Observational Studies

Much of the research conducted in frontotemporal degeneration and other neurological disorders is done through observational studies. Researchers observe and document over time the naturally occurring changes in a participant’s health, behavior, and cognitive abilities. Study participants are not required to take any specific medication or new drugs.

Observational studies are typically much larger than clinical trials and allow researchers to gather information from many participants. Epidemiology relies on observational studies to examine how, when and where diseases occur, and what risk factors or protective factors might exist.

Information gathered from observational studies has allowed researchers to gain insight into the course of the FTD disorders. The correlation of clinical findings, neuroimaging results, and post-mortem pathological findings has improved diagnosis, and patient response to prescribed medication has helped guide potential treatment for others. The value of observational studies in FTD will expand as researchers work with families in which a genetic mutation has been identified, and begin to gather information on patients even before the first symptoms are noticeable.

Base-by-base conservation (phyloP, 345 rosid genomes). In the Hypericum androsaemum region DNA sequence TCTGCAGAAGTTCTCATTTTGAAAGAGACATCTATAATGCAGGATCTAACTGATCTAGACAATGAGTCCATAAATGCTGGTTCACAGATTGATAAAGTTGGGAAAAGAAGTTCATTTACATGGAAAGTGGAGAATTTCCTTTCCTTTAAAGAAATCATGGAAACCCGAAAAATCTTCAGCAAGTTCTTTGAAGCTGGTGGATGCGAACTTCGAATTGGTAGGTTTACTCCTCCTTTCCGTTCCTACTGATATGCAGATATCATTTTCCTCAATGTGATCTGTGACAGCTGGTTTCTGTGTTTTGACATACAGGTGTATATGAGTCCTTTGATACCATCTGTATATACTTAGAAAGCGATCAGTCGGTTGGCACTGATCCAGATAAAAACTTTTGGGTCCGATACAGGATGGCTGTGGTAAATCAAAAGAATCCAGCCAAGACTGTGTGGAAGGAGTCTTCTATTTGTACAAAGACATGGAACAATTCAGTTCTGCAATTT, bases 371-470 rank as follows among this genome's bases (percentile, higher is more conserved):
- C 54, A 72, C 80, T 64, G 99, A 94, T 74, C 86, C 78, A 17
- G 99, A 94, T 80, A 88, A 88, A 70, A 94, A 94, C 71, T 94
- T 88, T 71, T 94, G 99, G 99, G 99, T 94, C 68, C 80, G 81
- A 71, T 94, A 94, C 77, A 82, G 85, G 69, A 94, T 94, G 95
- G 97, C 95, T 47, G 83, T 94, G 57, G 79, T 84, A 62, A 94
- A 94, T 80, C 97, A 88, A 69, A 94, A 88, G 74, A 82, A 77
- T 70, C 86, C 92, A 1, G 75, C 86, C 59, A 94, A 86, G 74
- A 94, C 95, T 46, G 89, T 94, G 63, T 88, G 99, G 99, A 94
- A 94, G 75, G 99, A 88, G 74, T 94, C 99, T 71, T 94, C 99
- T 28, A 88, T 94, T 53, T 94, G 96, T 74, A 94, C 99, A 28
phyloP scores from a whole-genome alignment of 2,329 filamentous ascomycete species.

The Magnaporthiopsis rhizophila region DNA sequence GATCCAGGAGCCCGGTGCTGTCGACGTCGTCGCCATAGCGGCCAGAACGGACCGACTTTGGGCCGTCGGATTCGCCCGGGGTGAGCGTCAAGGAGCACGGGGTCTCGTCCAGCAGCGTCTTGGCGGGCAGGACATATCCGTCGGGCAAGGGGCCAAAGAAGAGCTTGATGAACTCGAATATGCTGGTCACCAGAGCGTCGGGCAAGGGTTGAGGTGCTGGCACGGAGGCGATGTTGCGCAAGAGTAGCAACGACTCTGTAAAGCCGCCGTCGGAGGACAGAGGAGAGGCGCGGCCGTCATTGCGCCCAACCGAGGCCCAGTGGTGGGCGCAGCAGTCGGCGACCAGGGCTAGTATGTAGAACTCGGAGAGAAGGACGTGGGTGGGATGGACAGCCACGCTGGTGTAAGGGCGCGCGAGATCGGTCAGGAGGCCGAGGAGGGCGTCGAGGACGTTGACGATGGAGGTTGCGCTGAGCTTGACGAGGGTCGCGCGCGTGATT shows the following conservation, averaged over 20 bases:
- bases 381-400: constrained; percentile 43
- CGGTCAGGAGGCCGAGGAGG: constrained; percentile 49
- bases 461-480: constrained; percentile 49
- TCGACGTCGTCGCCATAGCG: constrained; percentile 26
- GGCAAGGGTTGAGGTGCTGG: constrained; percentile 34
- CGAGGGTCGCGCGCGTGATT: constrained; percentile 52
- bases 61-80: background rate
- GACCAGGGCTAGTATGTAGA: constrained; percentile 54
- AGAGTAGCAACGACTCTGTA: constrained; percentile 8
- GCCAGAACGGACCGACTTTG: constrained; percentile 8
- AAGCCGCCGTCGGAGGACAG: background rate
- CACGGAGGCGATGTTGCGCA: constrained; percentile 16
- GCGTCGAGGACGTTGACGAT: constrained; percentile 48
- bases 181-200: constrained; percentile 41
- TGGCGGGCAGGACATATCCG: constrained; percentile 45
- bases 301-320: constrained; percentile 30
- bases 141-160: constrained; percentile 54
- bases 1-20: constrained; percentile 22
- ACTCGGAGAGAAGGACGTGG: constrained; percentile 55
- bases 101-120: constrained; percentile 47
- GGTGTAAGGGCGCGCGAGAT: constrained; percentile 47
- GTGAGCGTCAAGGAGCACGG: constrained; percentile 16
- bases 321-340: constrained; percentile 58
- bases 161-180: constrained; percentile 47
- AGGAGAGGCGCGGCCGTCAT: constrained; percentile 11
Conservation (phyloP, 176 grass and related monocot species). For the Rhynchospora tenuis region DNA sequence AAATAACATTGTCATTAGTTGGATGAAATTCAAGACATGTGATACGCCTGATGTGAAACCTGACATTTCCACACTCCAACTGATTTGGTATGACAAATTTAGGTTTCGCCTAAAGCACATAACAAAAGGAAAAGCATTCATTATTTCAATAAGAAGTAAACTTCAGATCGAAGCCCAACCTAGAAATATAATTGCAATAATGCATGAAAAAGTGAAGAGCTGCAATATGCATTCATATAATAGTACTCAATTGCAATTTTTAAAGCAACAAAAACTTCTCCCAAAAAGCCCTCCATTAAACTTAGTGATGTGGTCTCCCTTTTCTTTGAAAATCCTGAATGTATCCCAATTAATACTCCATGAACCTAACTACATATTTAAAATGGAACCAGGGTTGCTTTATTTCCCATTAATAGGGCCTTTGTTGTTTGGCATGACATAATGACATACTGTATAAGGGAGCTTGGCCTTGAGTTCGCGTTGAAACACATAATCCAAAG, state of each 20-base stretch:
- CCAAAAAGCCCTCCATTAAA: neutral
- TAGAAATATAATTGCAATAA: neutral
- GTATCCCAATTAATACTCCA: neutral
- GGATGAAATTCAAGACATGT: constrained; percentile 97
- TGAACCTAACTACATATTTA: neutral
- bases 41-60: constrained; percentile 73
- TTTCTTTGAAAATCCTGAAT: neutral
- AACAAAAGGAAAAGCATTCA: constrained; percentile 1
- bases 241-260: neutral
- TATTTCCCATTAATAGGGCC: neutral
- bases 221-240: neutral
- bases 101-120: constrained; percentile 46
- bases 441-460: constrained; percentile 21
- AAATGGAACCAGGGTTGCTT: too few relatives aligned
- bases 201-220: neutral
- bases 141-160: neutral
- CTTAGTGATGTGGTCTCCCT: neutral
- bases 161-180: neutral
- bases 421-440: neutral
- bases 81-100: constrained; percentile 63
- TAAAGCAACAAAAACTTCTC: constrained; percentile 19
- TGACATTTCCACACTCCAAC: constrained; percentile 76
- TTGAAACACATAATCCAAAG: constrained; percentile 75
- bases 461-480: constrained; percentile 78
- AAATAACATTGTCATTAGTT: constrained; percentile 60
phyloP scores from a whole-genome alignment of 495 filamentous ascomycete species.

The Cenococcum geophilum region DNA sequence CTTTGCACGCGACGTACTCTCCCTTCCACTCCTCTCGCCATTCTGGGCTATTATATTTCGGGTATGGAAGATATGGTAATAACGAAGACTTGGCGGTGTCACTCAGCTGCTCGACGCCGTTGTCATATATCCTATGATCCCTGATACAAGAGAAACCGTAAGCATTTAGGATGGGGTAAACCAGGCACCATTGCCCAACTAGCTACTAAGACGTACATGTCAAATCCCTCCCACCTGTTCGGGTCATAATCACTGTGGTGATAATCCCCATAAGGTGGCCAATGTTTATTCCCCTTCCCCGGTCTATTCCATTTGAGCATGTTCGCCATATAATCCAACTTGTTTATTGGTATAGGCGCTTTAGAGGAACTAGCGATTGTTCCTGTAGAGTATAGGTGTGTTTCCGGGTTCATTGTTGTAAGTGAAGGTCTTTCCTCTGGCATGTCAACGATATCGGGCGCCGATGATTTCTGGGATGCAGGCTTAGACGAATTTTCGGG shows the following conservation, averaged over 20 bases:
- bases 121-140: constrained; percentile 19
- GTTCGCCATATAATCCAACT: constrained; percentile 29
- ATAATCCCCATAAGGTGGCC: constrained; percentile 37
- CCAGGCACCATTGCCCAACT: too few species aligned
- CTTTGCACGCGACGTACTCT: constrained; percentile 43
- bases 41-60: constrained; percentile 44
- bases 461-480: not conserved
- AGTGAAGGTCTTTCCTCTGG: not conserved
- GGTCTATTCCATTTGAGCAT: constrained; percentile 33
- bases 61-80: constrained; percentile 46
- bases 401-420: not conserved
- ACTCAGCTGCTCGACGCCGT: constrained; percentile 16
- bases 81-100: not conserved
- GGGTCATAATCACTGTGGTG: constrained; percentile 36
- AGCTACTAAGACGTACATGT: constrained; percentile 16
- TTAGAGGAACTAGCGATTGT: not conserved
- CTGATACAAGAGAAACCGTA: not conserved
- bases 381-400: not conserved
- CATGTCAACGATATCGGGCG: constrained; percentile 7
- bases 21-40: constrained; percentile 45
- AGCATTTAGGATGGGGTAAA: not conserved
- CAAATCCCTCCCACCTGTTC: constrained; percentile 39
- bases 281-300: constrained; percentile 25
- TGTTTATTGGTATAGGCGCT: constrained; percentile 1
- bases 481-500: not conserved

What to expect

Participants in observational studies will typically receive a comprehensive evaluation including a medical history, a medical exam, neuropsychological testing, genetics testing and brain imaging. They will be given information about the disease, medical management services and resources.

Depending on the research study, patients will return for follow-up visits for evaluation to assess changes in functioning on a scheduled basis. As a result of their participation in a study, people may be offered opportunities to participate in support groups, special programs or separate drug trials.

How to participate

Much, though not all, of the work in the U.S. being done in the field of FTD is through physicians within the federally funded Alzheimer’s Disease Research Center network (ADRC). In Canada, several university medical schools and health sciences centers are conducting FTD research.

Each center has its own unique area of emphasis, so you should ask about the particular research programs available and eligibility criteria.  Frequently the cost to the patient of study-related services and evaluations are waived, but you should confirm this before signing on to any research study.

AFTD lists centers with a known interest in FTD on our website on the U.S. and Canadian Regional pages. A full listing of ADRCs can be found through the National Institute on Aging at the National Institutes of Health website.

Visit the website of the National Institute of Neurological Disorders and Stroke (NINDS) Clinical Center in Bethesda, MD for information on research conducted there.